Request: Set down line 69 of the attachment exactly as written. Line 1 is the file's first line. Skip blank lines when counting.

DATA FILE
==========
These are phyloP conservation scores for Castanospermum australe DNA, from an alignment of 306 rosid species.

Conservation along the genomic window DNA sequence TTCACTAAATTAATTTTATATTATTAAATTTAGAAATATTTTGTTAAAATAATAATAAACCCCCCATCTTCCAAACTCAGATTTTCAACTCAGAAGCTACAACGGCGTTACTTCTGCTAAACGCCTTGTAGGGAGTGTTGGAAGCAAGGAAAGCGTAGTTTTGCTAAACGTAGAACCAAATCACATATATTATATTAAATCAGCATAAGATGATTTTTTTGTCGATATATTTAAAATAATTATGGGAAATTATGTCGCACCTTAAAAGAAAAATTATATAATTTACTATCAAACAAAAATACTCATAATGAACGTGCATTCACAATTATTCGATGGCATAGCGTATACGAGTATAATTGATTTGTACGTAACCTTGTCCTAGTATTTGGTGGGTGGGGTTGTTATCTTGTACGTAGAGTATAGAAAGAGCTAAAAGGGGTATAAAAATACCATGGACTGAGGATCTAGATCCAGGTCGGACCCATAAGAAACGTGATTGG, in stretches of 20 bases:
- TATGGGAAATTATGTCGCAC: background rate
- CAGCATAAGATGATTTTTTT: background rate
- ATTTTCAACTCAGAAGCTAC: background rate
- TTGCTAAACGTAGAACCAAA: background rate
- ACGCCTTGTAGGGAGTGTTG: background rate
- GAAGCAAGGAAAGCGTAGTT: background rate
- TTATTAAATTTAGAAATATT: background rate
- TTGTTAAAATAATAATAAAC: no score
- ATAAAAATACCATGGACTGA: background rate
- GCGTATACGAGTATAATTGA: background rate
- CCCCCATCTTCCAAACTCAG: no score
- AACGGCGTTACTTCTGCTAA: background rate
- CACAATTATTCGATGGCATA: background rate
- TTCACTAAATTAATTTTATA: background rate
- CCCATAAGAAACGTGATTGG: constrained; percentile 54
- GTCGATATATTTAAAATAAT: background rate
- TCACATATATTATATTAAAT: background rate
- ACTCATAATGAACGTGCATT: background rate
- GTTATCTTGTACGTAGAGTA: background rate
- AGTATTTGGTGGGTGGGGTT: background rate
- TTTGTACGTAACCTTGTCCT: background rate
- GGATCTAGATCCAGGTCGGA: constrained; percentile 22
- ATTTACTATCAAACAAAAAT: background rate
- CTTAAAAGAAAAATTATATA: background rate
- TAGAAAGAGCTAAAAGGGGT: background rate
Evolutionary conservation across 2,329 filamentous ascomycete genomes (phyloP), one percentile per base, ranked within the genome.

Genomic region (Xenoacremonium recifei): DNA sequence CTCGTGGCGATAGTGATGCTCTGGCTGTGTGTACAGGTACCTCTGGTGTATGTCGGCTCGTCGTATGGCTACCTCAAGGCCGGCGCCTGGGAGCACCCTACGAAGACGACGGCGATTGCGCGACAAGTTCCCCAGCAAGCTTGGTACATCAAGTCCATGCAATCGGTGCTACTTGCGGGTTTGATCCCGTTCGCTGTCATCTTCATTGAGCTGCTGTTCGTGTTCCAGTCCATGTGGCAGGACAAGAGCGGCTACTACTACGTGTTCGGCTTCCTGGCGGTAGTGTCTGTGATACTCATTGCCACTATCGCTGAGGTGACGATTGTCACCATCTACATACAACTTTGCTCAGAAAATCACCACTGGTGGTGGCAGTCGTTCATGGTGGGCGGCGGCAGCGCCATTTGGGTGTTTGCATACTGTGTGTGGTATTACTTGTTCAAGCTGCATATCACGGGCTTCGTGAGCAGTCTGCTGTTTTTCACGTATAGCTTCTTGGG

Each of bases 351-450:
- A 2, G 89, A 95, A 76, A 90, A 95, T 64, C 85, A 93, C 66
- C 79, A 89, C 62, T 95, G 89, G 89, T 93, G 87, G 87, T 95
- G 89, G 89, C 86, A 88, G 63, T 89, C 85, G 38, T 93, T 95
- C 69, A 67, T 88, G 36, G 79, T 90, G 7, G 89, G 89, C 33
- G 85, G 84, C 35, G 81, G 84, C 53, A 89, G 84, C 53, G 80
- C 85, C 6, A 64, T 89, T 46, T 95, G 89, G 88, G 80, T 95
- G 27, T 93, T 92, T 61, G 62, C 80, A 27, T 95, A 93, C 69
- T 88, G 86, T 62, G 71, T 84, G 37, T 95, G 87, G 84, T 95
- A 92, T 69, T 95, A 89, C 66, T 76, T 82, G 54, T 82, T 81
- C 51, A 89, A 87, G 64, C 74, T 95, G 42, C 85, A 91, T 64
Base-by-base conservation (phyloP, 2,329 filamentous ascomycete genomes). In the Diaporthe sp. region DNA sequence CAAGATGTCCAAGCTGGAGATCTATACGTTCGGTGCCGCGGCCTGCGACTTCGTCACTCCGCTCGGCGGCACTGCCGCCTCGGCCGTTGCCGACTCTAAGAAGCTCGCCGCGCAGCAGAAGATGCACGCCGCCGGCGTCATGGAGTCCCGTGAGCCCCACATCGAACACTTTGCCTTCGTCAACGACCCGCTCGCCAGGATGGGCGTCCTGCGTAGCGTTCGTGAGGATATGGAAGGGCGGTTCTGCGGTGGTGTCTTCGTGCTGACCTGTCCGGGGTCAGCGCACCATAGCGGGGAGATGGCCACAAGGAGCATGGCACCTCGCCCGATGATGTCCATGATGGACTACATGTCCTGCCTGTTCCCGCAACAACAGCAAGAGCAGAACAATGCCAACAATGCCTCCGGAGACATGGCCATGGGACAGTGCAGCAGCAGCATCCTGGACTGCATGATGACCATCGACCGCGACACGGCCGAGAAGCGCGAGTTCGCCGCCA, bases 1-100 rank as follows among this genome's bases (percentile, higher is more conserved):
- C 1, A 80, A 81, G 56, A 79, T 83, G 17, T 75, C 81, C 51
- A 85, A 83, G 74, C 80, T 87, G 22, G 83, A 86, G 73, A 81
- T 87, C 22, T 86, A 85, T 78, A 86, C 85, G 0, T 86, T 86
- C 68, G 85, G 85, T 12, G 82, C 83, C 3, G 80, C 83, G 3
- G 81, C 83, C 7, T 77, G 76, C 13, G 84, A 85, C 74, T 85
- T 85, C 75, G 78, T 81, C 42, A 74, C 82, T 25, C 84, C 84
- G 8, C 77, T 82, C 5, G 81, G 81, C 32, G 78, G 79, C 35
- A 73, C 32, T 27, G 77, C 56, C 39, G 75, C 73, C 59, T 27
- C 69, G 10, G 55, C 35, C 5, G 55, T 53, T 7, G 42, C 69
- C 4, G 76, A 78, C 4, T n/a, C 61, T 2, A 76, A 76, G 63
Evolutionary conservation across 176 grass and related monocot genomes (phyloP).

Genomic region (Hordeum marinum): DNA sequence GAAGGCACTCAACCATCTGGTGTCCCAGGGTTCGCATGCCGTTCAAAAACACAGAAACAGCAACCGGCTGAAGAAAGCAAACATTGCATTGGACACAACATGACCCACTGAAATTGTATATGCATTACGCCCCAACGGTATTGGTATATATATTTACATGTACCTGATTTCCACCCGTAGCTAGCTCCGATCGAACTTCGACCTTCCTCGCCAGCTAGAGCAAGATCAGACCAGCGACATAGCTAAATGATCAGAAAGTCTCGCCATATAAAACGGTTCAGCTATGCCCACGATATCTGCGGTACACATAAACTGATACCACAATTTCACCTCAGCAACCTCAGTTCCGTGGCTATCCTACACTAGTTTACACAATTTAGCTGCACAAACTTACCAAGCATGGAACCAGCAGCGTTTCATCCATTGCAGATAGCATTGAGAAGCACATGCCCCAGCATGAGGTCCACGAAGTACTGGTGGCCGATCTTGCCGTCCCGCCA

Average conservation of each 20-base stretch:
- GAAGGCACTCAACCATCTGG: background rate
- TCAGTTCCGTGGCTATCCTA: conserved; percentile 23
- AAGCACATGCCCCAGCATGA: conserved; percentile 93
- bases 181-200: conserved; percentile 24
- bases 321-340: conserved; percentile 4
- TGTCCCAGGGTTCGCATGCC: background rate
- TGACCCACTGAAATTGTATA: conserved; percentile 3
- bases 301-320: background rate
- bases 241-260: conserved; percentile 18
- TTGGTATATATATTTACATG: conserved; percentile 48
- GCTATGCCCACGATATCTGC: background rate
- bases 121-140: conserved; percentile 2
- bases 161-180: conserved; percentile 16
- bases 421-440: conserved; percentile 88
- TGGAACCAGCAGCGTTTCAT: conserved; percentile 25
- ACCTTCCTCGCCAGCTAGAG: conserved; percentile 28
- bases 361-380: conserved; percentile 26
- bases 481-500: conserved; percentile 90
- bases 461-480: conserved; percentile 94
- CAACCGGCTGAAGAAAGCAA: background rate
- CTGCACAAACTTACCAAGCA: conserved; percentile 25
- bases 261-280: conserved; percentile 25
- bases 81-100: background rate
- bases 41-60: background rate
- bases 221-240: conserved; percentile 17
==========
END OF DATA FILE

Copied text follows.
- TGGAACCAGCAGCGTTTCAT: conserved; percentile 25